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Our Environment Is In Danger, Please Oppose The EIA Amendment

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In the Environmental Impact Assessment Draft 2020, the state has announced new changes. The Environmental Impact Assessment Act was approved in 2006 under the Environmental Protection Act, 1986. the government believes that these changes will provide a new direction to the environment in a scientific way and help in industrial development.

If the format changes are to be considered, many activities in the subjects put in category B have been removed from the environmental impact assessment. These topics include oil, gas and shale gas excavation, hydroelectric projects up to 25 MW, irrigation projects ranging from 2000 to 10000 hectares, construction of small cast-iron furnaces, setting up of grinding unit, drug manufacturing, and rubber industry.

Before this, the government has abolished 80% approval of the regional people in six areas under the 2015 Land Rehabilitation and Reconstruction Act, in which the possibility of assessment was cancelled earlier. Apart from this, the Forest Rights Act of 2019 has empowered the forest rangers to exercise sufficient power and an attempt to keep their acts like murder far away from the constitutional limits.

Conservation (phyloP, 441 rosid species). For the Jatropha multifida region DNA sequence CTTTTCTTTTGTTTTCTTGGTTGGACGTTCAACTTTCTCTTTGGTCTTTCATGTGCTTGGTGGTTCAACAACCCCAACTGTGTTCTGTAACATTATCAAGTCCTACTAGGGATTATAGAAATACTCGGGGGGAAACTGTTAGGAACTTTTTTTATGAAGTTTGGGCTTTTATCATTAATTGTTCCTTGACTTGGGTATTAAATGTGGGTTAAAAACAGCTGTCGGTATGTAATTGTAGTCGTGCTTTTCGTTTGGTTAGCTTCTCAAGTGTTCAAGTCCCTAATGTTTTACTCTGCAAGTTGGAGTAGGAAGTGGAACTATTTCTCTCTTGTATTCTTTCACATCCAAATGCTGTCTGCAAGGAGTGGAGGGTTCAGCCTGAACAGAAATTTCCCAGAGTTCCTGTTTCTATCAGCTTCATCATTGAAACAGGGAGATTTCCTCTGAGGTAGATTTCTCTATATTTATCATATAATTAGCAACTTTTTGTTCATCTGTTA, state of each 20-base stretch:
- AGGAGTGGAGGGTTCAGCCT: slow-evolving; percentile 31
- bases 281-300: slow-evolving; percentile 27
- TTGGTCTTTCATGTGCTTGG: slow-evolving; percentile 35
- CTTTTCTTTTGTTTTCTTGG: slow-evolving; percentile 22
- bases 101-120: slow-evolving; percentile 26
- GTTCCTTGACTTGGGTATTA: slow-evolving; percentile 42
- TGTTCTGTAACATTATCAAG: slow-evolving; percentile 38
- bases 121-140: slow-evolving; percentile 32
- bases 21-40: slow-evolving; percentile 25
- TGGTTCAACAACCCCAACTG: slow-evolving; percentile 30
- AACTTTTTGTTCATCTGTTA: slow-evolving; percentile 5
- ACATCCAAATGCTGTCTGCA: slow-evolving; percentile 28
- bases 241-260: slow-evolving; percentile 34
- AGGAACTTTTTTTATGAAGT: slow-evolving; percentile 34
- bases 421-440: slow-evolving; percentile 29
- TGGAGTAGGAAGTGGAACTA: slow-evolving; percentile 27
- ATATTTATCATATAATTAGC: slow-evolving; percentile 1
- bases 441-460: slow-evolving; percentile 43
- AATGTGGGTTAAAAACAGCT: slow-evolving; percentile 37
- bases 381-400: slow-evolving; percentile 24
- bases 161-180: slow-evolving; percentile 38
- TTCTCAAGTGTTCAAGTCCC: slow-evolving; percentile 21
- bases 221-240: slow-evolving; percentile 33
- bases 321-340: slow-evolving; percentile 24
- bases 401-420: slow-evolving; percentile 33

Say no to EIA/ Representational image.

On the other hand, if irrigation through canals is concerned, statistics show that in 1950-51, it covered about 40% of the area of ​​irrigation, which has come down to 29% in 2001. In the case of a state like Bihar, there were canals built in the past, they have become useless or closed in many areas, while the Ken Betwa Link Project has been approved immediately. But it is important to note that in the meantime, it is the ‘Panna Tiger Reserve’ which is expected to suffer a lot of damage.

It would be necessary to underline one thing here: while creating various types of environmental protection areas on one side, where the state has strengthened the claim of the protector, several lakh hectares of land has been acquired under this project. One can use it whenever he wants. It’s a repeat of the ‘Dibru Sikhova’ forest area, where many indigenous animals who are endemic and endangered, will be dead in the name of the hydropower project.

The CAG clarified the EIA assessment in its 2016 report, stating that the report neither presented nor collected data in its entirety. After this, despite knowing all these things, no action was taken against any employee. Several assessments in the report have also mentioned that no attempt was made to get the locals to know their intentions. Simultaneously, the classification of frequent pollutants has been rejected in the EIA, in which neither the correct assessment of pollution reduction nor the increase in pollution has been assessed.